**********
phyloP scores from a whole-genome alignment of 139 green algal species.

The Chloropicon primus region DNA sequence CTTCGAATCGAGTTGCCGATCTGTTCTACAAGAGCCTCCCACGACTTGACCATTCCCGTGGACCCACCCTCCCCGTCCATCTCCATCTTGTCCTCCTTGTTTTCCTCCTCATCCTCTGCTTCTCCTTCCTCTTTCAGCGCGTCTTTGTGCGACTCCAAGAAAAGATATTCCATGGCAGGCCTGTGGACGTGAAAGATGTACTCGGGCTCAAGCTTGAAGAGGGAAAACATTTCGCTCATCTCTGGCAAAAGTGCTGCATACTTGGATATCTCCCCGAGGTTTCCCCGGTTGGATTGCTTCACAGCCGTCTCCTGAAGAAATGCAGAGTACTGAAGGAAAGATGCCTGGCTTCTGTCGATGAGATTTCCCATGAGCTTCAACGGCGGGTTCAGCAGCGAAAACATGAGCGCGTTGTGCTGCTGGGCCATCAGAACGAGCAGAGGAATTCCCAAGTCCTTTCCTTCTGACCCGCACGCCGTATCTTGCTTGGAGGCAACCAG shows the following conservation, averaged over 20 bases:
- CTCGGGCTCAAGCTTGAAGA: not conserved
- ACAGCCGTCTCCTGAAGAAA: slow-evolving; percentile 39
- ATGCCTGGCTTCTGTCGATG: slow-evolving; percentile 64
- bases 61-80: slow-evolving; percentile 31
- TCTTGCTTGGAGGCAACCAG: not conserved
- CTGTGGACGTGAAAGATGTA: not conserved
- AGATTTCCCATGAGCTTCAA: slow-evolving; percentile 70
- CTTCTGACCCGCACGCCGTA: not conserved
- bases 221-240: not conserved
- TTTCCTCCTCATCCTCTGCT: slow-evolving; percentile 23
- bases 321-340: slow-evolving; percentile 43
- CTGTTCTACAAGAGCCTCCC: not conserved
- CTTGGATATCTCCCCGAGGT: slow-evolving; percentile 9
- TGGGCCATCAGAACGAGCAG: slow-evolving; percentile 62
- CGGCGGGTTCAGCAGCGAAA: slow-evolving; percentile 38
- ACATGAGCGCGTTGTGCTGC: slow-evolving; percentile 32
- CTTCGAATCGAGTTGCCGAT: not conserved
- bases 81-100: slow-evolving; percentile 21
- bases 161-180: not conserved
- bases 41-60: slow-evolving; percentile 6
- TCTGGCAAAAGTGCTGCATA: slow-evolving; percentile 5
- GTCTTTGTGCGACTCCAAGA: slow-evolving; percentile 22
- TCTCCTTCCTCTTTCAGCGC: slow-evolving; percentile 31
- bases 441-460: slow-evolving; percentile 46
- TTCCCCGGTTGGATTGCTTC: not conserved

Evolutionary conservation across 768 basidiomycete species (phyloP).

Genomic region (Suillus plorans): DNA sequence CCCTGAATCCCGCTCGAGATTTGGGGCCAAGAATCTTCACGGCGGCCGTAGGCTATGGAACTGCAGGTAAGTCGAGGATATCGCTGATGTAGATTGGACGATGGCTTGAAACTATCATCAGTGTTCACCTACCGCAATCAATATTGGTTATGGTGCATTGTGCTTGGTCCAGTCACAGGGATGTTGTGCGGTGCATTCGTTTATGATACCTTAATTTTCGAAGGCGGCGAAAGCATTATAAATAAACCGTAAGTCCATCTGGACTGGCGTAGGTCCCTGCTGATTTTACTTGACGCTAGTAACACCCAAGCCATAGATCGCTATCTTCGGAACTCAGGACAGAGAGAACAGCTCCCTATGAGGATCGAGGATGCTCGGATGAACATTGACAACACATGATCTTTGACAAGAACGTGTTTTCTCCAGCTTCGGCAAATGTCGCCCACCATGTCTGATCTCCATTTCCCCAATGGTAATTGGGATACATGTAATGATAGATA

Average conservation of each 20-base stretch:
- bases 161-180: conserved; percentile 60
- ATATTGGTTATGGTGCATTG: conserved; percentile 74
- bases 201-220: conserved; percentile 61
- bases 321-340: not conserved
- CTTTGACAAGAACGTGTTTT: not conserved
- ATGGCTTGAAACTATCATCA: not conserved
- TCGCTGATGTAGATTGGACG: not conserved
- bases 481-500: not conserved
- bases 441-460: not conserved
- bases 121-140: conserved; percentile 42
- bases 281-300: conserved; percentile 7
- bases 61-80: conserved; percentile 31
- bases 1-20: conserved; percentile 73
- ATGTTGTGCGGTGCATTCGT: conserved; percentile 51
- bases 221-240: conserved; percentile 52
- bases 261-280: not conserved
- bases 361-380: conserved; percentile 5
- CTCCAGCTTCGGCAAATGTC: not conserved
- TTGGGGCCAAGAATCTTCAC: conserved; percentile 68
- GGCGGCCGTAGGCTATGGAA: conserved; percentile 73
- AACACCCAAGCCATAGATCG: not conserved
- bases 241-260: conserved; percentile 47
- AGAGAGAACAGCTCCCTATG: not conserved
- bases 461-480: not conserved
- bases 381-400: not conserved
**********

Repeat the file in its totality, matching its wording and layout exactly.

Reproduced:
phyloP scores from a whole-genome alignment of 139 green algal species.

The Chloropicon primus region DNA sequence CTTCGAATCGAGTTGCCGATCTGTTCTACAAGAGCCTCCCACGACTTGACCATTCCCGTGGACCCACCCTCCCCGTCCATCTCCATCTTGTCCTCCTTGTTTTCCTCCTCATCCTCTGCTTCTCCTTCCTCTTTCAGCGCGTCTTTGTGCGACTCCAAGAAAAGATATTCCATGGCAGGCCTGTGGACGTGAAAGATGTACTCGGGCTCAAGCTTGAAGAGGGAAAACATTTCGCTCATCTCTGGCAAAAGTGCTGCATACTTGGATATCTCCCCGAGGTTTCCCCGGTTGGATTGCTTCACAGCCGTCTCCTGAAGAAATGCAGAGTACTGAAGGAAAGATGCCTGGCTTCTGTCGATGAGATTTCCCATGAGCTTCAACGGCGGGTTCAGCAGCGAAAACATGAGCGCGTTGTGCTGCTGGGCCATCAGAACGAGCAGAGGAATTCCCAAGTCCTTTCCTTCTGACCCGCACGCCGTATCTTGCTTGGAGGCAACCAG shows the following conservation, averaged over 20 bases:
- CTCGGGCTCAAGCTTGAAGA: not conserved
- ACAGCCGTCTCCTGAAGAAA: slow-evolving; percentile 39
- ATGCCTGGCTTCTGTCGATG: slow-evolving; percentile 64
- bases 61-80: slow-evolving; percentile 31
- TCTTGCTTGGAGGCAACCAG: not conserved
- CTGTGGACGTGAAAGATGTA: not conserved
- AGATTTCCCATGAGCTTCAA: slow-evolving; percentile 70
- CTTCTGACCCGCACGCCGTA: not conserved
- bases 221-240: not conserved
- TTTCCTCCTCATCCTCTGCT: slow-evolving; percentile 23
- bases 321-340: slow-evolving; percentile 43
- CTGTTCTACAAGAGCCTCCC: not conserved
- CTTGGATATCTCCCCGAGGT: slow-evolving; percentile 9
- TGGGCCATCAGAACGAGCAG: slow-evolving; percentile 62
- CGGCGGGTTCAGCAGCGAAA: slow-evolving; percentile 38
- ACATGAGCGCGTTGTGCTGC: slow-evolving; percentile 32
- CTTCGAATCGAGTTGCCGAT: not conserved
- bases 81-100: slow-evolving; percentile 21
- bases 161-180: not conserved
- bases 41-60: slow-evolving; percentile 6
- TCTGGCAAAAGTGCTGCATA: slow-evolving; percentile 5
- GTCTTTGTGCGACTCCAAGA: slow-evolving; percentile 22
- TCTCCTTCCTCTTTCAGCGC: slow-evolving; percentile 31
- bases 441-460: slow-evolving; percentile 46
- TTCCCCGGTTGGATTGCTTC: not conserved

Evolutionary conservation across 768 basidiomycete species (phyloP).

Genomic region (Suillus plorans): DNA sequence CCCTGAATCCCGCTCGAGATTTGGGGCCAAGAATCTTCACGGCGGCCGTAGGCTATGGAACTGCAGGTAAGTCGAGGATATCGCTGATGTAGATTGGACGATGGCTTGAAACTATCATCAGTGTTCACCTACCGCAATCAATATTGGTTATGGTGCATTGTGCTTGGTCCAGTCACAGGGATGTTGTGCGGTGCATTCGTTTATGATACCTTAATTTTCGAAGGCGGCGAAAGCATTATAAATAAACCGTAAGTCCATCTGGACTGGCGTAGGTCCCTGCTGATTTTACTTGACGCTAGTAACACCCAAGCCATAGATCGCTATCTTCGGAACTCAGGACAGAGAGAACAGCTCCCTATGAGGATCGAGGATGCTCGGATGAACATTGACAACACATGATCTTTGACAAGAACGTGTTTTCTCCAGCTTCGGCAAATGTCGCCCACCATGTCTGATCTCCATTTCCCCAATGGTAATTGGGATACATGTAATGATAGATA

Average conservation of each 20-base stretch:
- bases 161-180: conserved; percentile 60
- ATATTGGTTATGGTGCATTG: conserved; percentile 74
- bases 201-220: conserved; percentile 61
- bases 321-340: not conserved
- CTTTGACAAGAACGTGTTTT: not conserved
- ATGGCTTGAAACTATCATCA: not conserved
- TCGCTGATGTAGATTGGACG: not conserved
- bases 481-500: not conserved
- bases 441-460: not conserved
- bases 121-140: conserved; percentile 42
- bases 281-300: conserved; percentile 7
- bases 61-80: conserved; percentile 31
- bases 1-20: conserved; percentile 73
- ATGTTGTGCGGTGCATTCGT: conserved; percentile 51
- bases 221-240: conserved; percentile 52
- bases 261-280: not conserved
- bases 361-380: conserved; percentile 5
- CTCCAGCTTCGGCAAATGTC: not conserved
- TTGGGGCCAAGAATCTTCAC: conserved; percentile 68
- GGCGGCCGTAGGCTATGGAA: conserved; percentile 73
- AACACCCAAGCCATAGATCG: not conserved
- bases 241-260: conserved; percentile 47
- AGAGAGAACAGCTCCCTATG: not conserved
- bases 461-480: not conserved
- bases 381-400: not conserved